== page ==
The provocative title statement is approached from two perspectives in this critical discussion. In Part 1, the title statement strengths are reflected by the different ways that property rights have attracted such extensive England and Wales (EW) legal system attention. The accepted real and personal property definitions (as supplemented by modern-day Intellectual Property (IP) rights) lend seemingly compelling support to the view that property rights of all kinds dominate how individuals (persons and companies alike) are connected to the legal system. It is suggested that no sensible person can doubt that property-based relationships have been a core legal system feature for centuries (Choo, 2018, p.394).

In Part 2, an alternative, competing proposition is advanced that raises significant doubts concerning present day title statement accuracy. It has become apparent that human rights concepts are now a dominant (and seemingly pervasive) connection that many people rely upon when claiming a contemporary legal system 'sense of belonging'. European Convention on Human Rights 1950 (ECHR) Article 8 privacy and family life guarantees, Article 9 religious belief, and selected EW case law examples are used to support this human rights-based counter-argument. The different property based relationships that exist between the EW legal system and its society remain important. However, these Part 2 examples illustrate how human rights' universality ensures that anyone (including persons without any property rights to assert), can secure effective legal system recognition and rights enforcement in a much wider range of circumstances than more limiting property-based relationships.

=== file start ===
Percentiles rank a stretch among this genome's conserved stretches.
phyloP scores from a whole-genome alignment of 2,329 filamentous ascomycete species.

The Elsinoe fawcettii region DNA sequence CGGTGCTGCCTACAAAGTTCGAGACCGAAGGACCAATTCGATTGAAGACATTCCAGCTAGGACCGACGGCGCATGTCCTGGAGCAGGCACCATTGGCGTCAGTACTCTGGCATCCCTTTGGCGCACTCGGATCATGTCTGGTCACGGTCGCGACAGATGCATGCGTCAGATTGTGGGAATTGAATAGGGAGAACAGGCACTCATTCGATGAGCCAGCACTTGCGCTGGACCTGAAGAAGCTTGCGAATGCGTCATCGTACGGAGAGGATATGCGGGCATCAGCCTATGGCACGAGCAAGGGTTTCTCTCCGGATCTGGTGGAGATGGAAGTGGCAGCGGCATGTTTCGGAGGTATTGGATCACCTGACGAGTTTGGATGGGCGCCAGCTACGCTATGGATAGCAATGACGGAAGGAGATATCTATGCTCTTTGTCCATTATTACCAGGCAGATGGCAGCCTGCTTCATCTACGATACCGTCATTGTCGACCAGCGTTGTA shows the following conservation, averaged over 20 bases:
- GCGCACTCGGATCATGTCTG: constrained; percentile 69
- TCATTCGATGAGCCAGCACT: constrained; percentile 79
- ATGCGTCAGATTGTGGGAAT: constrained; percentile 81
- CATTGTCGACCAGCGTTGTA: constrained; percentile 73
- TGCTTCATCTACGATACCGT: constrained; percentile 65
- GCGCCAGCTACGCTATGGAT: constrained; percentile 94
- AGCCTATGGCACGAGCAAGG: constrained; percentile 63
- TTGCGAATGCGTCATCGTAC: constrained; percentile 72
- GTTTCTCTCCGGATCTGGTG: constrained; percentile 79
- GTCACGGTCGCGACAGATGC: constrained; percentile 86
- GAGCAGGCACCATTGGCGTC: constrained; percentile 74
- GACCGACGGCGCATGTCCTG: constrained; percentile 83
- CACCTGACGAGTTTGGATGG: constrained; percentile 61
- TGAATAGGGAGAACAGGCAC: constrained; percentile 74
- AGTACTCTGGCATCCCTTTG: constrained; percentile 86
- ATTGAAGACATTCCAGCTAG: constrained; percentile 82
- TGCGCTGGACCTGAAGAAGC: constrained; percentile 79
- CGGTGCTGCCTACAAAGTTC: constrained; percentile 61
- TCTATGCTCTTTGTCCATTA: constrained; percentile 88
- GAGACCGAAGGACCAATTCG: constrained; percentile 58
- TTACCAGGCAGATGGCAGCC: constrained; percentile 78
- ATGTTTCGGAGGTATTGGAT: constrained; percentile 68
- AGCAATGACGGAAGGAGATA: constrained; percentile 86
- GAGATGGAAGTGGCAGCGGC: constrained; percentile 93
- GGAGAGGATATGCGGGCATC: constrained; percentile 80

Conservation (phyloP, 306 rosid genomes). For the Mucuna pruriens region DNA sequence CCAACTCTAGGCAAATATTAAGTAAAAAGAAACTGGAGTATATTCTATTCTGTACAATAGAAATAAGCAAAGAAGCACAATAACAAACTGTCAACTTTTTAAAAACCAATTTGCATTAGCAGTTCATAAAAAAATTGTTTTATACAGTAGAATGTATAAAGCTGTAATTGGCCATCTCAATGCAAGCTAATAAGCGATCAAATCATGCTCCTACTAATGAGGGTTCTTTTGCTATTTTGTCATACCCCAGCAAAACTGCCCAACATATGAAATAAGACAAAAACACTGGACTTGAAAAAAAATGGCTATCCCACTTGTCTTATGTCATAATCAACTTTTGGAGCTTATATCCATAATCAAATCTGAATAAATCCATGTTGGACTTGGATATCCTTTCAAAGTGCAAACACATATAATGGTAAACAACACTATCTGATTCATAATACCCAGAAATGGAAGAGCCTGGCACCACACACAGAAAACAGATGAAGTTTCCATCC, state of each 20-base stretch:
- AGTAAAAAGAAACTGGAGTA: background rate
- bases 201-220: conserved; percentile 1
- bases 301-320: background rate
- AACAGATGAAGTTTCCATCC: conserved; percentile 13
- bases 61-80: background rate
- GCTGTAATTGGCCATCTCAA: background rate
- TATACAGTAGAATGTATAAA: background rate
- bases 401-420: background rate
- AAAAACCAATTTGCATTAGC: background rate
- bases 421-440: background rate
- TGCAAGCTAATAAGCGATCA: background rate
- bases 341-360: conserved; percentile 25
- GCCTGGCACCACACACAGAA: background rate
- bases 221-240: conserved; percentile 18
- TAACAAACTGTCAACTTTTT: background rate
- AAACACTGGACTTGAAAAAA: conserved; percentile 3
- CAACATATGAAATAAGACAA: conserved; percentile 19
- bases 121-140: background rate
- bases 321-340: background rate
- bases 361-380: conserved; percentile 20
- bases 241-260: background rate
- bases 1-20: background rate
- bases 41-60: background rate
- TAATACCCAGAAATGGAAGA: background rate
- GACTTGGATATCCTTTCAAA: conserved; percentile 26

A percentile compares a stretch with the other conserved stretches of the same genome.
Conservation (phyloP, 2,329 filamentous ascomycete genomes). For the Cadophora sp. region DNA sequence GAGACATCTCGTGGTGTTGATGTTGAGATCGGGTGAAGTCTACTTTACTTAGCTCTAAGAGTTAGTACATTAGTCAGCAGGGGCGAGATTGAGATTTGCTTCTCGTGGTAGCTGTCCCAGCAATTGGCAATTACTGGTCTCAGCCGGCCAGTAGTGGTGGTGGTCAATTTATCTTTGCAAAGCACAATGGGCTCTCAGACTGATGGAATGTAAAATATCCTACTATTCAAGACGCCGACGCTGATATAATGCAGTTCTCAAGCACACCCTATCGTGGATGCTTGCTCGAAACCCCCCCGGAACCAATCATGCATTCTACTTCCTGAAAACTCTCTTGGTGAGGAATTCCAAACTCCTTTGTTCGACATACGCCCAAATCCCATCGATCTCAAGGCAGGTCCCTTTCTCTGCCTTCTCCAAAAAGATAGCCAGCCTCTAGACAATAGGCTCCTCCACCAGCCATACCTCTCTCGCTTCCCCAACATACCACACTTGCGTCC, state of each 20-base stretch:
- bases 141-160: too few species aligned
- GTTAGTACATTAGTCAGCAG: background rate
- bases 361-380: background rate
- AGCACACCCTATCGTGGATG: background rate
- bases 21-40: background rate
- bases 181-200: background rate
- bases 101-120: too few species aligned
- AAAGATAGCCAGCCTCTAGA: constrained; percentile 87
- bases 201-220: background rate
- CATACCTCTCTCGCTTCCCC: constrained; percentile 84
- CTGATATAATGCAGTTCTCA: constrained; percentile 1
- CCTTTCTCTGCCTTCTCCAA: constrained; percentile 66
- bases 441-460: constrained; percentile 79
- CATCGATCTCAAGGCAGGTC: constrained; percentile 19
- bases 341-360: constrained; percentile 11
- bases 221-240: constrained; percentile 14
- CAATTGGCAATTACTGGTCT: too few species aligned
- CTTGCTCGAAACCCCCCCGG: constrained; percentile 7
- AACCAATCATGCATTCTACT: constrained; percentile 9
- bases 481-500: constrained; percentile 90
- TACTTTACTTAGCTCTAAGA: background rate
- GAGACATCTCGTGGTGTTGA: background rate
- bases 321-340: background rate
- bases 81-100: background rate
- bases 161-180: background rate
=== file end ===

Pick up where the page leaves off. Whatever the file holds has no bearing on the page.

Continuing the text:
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Sunday, September 1, 2019

New Issue: Journal of Conflict Resolution


The latest issue of the Journal of Conflict Resolution (Vol. 63, no. 9, October 2019) is out. Contents include:
  • Articles
    • Richard Traunmüller, Sara Kijewski, & Markus Freitag, The Silent Victims of Sexual Violence during War: Evidence from a List Experiment in Sri Lanka
    • Shanna Kirschner & Adam Miller, Does Peacekeeping Really Bring Peace? Peacekeepers and Combatant-perpetrated Sexual Violence in Civil Wars
    • Emily Kalah Gade, Michael Gabbay, Mohammed M. Hafez, & Zane Kelly, Networks of Cooperation: Rebel Alliances in Fragmented Civil Wars
    • Ursula Daxecker, Jessica Di Salvatore, & Andrea Ruggeri, Fraud Is What People Make of It: Election Fraud, Perceived Fraud, and Protesting in Nigeria
    • Patricia Justino & Bruno Martorano, Redistributive Preferences and Protests in Latin America
    • Marina G. Petrova, What Matters Is Who Supports You: Diaspora and Foreign States as External Supporters and Militants' Adoption of Nonviolence